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Ireland's economic growth forecast to hit just 1 per cent next year

Moody’s says that the fragility of the state’s economic recovery coupled with recent eurozone pressures mean growth won’t hit the govt target for 2012.

Image: Barry Batchelor/PA Archive

THE RATINGS AGENCY Moody’s says it expects the Irish economy to grow by less than the government’s revised 1.3 per cent figure.

The agency described Budget 2012 and the government’s compliance to date with the EU-IMF loan agreement as “credit positive” because “they reflect Ireland’s ability and willingness” to comply with the troika’s fiscal targets.

The Budget 2012 measures announced last week included €3.8 billion in adjustments, comprised of €2.1 billion in public spending cuts and €1.7 billion in increased taxation. While delivering next year’s Budget last week, the government revised its figure for next year’s growth down from 1.6 per cent to 1.3 per cent.

However, Moody’s said that “the country still has a long way to go” before meeting its deficit target of 3 per cent of GDP by 2015.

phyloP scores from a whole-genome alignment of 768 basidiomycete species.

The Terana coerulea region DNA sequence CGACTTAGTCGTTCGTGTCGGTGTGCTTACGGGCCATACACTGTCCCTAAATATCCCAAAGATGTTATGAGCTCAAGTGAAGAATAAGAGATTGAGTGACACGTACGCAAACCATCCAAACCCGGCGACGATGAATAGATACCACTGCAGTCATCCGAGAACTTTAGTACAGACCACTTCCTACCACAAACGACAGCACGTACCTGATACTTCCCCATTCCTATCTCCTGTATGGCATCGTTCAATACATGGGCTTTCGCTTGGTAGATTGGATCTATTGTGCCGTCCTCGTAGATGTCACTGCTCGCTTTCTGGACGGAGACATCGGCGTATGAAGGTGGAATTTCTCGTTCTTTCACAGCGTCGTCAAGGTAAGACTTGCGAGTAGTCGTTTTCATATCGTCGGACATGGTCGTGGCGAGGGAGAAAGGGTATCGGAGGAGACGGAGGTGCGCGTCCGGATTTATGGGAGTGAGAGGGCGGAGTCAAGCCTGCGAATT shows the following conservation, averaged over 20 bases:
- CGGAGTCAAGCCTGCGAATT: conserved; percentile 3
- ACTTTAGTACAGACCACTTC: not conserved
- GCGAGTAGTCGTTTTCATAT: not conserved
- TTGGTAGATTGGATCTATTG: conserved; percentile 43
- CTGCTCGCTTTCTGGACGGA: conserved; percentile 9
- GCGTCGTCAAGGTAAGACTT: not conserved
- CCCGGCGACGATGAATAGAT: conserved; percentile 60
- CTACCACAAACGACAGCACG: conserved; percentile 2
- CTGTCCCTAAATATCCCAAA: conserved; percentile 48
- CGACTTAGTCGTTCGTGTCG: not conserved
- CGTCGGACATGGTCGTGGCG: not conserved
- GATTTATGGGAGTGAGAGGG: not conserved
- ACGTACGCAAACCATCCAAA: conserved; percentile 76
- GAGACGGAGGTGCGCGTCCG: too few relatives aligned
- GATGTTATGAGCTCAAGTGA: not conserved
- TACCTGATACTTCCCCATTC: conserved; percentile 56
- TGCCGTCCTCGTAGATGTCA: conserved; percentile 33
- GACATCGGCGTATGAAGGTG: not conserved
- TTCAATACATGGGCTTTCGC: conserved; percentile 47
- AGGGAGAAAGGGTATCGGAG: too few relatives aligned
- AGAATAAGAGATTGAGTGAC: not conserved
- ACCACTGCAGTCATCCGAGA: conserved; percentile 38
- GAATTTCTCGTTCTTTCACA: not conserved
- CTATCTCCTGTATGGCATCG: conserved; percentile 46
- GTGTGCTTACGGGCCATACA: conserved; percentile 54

In light of the state’s “fragile economic recovery” and the “recent worsening of euro area financial conditions”, Moody’s expects Ireland’s real GDP growth for the coming year to be 1 per cent.

Moody’s said that despite Ireland’s “progress” on the troika agreement, a number of other factors have to be taken into account when forecasting growth:

Although Ireland is making progress on its fiscal front, these positive developments must be viewed in the context of broader euro area pressures that include a deceleration of economic activity, fragile banking systems, partly dysfunctional credit markets, and policymakers’ emphasis on the conditional nature of support programmes.

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“These euro area pressures weigh on Ireland’s creditworthiness,” the ratings agency added.

Read up on all of TheJournal.ie‘s Budget 2012 coverage >

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